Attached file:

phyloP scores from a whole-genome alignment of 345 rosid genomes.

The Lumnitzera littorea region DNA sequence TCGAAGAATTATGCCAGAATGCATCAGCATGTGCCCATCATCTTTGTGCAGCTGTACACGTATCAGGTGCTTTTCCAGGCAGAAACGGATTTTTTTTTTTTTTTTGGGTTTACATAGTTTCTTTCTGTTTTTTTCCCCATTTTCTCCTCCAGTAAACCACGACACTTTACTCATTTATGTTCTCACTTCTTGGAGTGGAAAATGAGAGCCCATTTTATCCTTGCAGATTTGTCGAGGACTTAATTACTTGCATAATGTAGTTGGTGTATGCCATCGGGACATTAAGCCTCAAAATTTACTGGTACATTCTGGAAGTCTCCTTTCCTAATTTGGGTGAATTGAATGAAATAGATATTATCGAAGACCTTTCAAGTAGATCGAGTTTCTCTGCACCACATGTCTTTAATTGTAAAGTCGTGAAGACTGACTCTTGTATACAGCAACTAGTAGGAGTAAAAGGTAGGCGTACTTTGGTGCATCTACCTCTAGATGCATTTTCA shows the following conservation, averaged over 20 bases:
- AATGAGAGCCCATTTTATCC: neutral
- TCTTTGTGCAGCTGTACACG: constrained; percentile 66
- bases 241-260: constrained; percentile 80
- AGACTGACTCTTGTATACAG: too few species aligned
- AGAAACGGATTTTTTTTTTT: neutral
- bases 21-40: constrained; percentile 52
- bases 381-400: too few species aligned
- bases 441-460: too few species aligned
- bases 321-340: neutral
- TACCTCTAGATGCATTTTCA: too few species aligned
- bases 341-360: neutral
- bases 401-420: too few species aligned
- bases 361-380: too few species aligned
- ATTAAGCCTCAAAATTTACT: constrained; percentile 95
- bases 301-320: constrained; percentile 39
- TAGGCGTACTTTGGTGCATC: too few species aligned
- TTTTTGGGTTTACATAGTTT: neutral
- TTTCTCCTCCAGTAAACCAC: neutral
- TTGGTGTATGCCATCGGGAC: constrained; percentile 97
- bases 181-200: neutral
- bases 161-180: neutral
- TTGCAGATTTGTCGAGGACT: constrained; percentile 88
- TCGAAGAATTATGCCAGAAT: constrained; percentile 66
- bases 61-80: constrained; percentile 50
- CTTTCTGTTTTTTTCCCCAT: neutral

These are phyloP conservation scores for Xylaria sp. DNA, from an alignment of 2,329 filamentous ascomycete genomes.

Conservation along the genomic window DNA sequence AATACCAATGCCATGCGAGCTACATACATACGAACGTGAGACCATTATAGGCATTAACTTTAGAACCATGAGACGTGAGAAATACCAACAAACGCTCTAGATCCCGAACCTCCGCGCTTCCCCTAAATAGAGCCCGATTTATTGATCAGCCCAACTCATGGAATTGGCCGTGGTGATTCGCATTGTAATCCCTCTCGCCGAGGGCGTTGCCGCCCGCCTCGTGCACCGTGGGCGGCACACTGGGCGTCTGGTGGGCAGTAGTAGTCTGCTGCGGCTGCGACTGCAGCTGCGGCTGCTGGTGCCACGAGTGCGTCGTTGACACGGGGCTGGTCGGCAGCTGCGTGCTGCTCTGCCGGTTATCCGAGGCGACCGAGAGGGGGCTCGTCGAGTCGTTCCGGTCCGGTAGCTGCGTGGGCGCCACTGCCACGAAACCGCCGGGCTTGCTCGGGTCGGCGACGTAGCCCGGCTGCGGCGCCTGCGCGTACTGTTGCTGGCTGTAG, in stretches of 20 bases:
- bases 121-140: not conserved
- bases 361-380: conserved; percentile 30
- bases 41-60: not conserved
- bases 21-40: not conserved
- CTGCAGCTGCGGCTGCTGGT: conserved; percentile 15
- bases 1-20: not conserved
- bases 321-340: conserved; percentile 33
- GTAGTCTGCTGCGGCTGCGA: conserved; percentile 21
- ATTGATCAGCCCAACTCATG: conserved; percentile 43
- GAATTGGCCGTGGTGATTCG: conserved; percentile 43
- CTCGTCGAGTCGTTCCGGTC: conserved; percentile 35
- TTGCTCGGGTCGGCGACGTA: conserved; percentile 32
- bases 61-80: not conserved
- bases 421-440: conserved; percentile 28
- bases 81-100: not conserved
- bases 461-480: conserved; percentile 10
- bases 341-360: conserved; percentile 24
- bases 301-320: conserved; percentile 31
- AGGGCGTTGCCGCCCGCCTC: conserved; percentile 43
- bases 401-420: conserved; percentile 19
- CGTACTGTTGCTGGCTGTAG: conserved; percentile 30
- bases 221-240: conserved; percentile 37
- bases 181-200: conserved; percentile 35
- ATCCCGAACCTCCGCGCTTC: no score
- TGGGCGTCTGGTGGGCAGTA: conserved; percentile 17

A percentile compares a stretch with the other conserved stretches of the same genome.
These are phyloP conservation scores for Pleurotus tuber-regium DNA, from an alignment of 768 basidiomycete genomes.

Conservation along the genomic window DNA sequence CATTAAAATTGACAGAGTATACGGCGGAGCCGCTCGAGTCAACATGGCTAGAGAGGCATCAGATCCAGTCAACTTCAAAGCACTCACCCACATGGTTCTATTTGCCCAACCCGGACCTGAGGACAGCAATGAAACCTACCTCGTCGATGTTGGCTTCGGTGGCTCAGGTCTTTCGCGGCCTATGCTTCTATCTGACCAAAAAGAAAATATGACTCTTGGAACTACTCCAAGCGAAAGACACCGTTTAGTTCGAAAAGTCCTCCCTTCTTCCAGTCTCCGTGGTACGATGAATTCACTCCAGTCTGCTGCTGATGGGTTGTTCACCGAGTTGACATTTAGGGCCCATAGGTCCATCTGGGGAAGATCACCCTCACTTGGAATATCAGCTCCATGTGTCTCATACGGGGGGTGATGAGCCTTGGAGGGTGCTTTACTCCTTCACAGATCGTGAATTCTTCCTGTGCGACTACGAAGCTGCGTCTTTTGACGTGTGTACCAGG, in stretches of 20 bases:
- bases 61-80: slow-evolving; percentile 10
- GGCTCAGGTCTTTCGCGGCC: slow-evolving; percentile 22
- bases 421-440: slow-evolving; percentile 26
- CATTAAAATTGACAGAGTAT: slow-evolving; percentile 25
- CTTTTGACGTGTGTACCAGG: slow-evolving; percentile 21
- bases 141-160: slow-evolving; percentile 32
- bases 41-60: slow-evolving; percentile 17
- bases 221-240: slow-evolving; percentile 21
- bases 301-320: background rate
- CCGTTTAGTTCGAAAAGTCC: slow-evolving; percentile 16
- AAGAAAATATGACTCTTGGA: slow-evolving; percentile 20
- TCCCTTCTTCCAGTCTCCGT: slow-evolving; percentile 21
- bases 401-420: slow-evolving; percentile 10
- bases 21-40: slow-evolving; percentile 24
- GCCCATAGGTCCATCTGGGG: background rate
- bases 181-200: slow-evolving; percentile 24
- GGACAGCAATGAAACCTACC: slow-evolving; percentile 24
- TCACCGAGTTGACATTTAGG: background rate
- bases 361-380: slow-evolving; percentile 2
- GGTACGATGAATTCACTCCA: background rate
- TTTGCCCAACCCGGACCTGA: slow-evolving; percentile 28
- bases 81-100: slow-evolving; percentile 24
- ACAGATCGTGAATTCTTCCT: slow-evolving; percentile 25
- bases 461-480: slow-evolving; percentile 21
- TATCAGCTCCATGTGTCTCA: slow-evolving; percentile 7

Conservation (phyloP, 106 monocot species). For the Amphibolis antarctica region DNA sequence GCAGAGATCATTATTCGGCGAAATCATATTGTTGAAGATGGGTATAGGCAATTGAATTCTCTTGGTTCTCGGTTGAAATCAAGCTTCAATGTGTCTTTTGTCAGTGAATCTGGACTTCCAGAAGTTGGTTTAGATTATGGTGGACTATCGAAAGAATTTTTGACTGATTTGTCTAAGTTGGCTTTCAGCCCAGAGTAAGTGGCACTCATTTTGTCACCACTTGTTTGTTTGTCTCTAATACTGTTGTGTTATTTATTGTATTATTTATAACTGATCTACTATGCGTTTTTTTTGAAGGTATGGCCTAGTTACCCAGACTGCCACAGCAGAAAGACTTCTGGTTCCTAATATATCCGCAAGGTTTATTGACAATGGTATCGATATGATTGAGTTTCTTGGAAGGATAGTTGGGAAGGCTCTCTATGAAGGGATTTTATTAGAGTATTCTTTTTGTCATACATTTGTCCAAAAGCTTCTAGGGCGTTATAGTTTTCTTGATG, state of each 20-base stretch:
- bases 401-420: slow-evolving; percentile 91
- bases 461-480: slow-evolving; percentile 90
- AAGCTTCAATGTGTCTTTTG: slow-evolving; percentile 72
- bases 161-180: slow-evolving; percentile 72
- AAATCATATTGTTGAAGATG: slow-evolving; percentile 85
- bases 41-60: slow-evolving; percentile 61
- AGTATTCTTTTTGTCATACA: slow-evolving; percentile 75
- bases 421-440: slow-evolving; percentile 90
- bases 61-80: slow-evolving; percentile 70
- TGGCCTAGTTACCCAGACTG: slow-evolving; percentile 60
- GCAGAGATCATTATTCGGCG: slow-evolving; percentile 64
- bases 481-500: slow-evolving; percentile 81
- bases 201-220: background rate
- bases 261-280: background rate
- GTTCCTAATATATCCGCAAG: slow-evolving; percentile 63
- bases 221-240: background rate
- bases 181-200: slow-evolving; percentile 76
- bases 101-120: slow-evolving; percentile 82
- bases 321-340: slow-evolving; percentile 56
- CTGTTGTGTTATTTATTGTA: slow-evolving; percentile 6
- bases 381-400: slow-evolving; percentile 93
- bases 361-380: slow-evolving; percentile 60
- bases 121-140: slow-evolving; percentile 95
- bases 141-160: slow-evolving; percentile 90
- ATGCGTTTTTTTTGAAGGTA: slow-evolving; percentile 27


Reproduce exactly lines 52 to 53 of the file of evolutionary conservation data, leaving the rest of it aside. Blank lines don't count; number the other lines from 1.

- bases 181-200: conserved; percentile 35
- ATCCCGAACCTCCGCGCTTC: no score